24. ^ "Rising star Yuja Wang steps in for pianist Radu Lupu who has been obliged to cancel his Feb. 8–9 NAC Orchestra concerts with Pinchas Zukerman for medical reasons". Canada's National Arts Centre. January 19, 2005. Retrieved July 30, 2010. She released her debut CD in 1995... 
  25. ^ "China Philharmonic with Yuja Wang". Strathmore. Retrieved July 30, 2010. Yuja Wang's debut CD was released in 1995. 
  26. ^ "The young Chinese pianist talks with Patrick P.L. Lam". Musicweb International. Retrieved November 3, 2009. Wang released her very début CD in 1995. 
  27. ^ Review by Mark Swed, Los Angeles Times, 3 August 2011
  28. ^ Tommasini, Anthony (October 21, 2011). "Flaunting Virtuosity (and More)". The New York Times. Retrieved June 11, 2013.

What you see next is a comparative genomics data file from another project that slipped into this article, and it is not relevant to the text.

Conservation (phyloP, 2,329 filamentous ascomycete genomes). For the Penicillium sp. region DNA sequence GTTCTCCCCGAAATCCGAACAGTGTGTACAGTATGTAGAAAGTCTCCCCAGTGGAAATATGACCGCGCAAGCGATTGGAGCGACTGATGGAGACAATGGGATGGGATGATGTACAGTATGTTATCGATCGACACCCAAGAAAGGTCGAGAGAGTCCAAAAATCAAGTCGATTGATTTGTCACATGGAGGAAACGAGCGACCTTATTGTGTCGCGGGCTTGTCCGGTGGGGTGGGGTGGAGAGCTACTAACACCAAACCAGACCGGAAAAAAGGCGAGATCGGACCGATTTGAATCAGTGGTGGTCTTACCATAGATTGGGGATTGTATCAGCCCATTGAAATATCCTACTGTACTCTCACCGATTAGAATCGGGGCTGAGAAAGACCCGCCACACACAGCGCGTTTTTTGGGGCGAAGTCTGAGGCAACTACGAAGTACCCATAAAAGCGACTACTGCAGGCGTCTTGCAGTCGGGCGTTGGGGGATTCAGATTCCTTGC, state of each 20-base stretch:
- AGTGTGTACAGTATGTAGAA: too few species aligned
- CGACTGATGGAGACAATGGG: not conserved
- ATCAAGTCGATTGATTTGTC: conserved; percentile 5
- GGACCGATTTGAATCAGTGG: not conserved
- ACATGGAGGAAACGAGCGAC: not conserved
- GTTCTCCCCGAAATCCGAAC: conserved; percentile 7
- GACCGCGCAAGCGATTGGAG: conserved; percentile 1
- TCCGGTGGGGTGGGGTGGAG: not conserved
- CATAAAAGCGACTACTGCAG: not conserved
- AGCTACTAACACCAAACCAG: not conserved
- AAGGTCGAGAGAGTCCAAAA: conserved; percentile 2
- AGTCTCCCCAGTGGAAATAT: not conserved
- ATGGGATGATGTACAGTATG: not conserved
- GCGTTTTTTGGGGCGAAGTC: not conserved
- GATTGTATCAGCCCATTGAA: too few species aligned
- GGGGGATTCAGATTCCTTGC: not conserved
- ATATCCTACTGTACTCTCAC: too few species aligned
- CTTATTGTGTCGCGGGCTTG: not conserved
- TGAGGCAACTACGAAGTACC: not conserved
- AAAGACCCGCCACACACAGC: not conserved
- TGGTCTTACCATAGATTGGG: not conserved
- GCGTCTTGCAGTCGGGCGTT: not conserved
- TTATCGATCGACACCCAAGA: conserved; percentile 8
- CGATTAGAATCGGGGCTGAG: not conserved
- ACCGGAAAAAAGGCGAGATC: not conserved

29. ^ Kosman, Joshua (June 19, 2012). "S.F. Symphony review: Wang's awesome Rachmaninoff". San Francisco Chronicle. Retrieved June 11, 2013. 
  30. ^ Woolfe, Zachary (May 17, 2013). "Restrained, Then Madly Lyrical: The Pianist as Spring Mechanism". The New York Times. Retrieved June 11, 2013. 
  31. ^ "Avery Fisher Career Grants". Lincoln Center for the Performing Arts. Retrieved June 11, 2013. 
  32. ^ "Echo Klassik-Sonderpreise für Nachwuchsförderung". Musik Heute. Retrieved June 11, 2013. 

External links[edit]